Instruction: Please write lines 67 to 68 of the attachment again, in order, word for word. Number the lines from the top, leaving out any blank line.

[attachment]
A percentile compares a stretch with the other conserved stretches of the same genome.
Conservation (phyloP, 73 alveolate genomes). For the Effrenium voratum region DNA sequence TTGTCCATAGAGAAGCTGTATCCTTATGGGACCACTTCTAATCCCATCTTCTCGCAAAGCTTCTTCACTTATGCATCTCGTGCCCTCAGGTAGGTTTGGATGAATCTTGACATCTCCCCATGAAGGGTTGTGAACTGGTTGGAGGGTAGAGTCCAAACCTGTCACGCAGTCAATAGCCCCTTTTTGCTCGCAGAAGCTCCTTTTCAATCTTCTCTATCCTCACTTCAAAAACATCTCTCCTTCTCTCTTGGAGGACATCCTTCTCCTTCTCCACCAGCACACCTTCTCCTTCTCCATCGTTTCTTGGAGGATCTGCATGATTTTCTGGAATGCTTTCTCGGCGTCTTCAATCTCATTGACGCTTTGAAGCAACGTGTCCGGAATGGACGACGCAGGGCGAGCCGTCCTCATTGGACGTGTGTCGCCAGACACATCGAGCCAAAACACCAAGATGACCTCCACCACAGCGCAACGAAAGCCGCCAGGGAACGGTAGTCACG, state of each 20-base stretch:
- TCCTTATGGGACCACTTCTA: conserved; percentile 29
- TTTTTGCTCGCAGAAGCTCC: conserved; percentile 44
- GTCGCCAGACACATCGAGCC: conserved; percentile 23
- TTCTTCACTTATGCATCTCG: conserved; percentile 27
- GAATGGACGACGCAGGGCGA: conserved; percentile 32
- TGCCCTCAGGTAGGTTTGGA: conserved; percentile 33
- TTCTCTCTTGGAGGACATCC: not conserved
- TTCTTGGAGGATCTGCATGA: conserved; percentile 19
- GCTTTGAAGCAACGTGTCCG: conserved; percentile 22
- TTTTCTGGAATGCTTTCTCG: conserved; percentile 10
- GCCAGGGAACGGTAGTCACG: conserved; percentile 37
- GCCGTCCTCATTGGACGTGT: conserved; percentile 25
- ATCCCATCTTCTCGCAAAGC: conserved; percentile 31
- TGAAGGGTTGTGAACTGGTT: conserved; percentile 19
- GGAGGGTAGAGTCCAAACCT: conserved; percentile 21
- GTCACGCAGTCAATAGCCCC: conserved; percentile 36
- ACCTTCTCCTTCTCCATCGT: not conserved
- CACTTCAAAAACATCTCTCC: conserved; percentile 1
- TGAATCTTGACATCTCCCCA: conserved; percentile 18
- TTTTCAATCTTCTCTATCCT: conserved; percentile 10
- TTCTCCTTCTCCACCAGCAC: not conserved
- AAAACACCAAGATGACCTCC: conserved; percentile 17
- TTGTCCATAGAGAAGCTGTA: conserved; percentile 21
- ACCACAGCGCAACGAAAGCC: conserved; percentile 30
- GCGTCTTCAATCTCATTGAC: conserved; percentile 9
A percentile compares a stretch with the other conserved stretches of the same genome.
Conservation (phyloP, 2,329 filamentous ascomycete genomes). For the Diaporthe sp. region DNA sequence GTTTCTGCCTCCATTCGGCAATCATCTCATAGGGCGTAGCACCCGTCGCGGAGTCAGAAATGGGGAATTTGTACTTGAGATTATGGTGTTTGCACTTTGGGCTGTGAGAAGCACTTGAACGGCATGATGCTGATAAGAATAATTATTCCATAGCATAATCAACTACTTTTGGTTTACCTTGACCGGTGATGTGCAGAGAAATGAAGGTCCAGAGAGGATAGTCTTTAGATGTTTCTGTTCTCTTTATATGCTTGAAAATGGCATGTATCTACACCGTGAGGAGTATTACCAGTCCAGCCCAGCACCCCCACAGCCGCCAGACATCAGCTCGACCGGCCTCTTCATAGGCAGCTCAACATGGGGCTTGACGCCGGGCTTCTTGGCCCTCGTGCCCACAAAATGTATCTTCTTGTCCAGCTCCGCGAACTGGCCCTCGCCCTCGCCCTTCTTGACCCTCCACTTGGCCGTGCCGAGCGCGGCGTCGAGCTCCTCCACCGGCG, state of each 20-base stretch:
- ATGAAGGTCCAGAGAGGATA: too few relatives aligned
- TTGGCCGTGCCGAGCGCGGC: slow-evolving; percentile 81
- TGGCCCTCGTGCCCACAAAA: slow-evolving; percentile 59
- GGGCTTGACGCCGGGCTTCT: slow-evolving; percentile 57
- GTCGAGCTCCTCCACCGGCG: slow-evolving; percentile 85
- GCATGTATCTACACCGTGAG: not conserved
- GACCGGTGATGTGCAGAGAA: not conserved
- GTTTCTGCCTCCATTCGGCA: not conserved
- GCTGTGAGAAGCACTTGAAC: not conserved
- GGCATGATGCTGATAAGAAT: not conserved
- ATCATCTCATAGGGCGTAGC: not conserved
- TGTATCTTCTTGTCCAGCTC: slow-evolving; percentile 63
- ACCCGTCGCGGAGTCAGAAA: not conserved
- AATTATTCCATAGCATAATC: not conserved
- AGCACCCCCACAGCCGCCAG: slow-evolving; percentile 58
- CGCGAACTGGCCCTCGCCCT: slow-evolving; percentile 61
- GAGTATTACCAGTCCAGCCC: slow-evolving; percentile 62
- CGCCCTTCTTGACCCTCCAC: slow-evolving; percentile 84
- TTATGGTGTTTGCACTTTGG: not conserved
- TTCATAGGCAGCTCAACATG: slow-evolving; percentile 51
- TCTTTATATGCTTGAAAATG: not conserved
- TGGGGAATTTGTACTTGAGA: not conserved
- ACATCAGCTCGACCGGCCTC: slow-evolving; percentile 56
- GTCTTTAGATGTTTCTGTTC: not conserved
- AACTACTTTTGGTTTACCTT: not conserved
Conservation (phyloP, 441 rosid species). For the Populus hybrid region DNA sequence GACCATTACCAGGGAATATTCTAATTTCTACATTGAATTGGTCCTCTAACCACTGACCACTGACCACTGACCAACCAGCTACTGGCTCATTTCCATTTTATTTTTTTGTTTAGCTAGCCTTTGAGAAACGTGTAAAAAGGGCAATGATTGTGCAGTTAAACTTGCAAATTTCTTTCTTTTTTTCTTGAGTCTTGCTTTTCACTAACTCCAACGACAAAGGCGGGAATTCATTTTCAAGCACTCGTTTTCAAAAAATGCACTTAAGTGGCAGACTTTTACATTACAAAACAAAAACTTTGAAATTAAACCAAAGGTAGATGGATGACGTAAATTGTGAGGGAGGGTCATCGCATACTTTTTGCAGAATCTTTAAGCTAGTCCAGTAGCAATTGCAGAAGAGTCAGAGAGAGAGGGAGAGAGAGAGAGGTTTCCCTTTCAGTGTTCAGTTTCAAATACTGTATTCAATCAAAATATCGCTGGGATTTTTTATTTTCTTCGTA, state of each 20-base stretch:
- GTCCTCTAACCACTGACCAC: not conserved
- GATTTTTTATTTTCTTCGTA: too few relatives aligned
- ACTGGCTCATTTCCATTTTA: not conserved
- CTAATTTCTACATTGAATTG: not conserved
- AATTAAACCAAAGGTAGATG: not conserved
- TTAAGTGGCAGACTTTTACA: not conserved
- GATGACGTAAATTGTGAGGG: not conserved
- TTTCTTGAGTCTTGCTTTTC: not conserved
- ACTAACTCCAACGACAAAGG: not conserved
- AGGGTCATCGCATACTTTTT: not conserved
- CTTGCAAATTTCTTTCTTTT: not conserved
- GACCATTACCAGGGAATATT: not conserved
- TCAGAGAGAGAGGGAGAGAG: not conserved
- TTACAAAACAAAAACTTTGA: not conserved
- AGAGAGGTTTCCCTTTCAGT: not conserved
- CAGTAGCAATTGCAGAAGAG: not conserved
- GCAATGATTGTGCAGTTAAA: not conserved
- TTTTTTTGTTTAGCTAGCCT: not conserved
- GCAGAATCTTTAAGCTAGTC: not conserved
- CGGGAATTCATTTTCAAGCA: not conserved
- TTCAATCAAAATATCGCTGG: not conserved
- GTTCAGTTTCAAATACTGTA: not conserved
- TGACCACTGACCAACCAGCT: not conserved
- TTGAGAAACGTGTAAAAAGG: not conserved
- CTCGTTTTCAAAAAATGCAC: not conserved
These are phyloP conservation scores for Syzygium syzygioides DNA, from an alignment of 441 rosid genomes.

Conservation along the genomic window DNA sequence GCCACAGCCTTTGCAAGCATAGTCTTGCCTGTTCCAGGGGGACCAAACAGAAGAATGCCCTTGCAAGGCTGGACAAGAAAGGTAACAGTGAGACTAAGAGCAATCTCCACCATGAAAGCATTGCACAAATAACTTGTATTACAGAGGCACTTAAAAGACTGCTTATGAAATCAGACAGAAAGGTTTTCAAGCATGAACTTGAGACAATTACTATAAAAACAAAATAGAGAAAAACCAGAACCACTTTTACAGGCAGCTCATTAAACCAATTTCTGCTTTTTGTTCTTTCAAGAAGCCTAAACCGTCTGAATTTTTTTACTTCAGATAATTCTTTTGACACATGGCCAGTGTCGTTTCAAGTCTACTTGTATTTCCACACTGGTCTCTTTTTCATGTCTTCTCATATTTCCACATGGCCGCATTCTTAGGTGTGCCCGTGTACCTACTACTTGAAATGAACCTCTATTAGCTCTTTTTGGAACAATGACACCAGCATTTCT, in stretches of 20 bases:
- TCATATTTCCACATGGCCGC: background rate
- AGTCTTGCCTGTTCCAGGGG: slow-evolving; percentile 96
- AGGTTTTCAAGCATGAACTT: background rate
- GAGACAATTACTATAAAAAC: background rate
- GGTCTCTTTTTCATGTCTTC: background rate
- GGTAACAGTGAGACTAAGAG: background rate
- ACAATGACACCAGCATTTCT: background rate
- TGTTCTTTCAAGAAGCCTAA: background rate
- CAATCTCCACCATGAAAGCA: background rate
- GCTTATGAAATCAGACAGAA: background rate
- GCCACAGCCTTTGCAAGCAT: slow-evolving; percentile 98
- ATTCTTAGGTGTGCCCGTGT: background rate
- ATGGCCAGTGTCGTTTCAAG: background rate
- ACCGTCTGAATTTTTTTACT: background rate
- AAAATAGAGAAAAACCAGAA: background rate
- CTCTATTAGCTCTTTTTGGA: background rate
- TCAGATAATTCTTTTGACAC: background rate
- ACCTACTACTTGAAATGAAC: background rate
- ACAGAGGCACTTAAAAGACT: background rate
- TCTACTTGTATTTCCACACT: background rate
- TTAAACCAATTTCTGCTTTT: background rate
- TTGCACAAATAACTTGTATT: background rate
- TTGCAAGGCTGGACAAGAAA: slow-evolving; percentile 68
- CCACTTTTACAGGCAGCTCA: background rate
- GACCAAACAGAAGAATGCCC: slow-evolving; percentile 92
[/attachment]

- GACCATTACCAGGGAATATT: not conserved
- TCAGAGAGAGAGGGAGAGAG: not conserved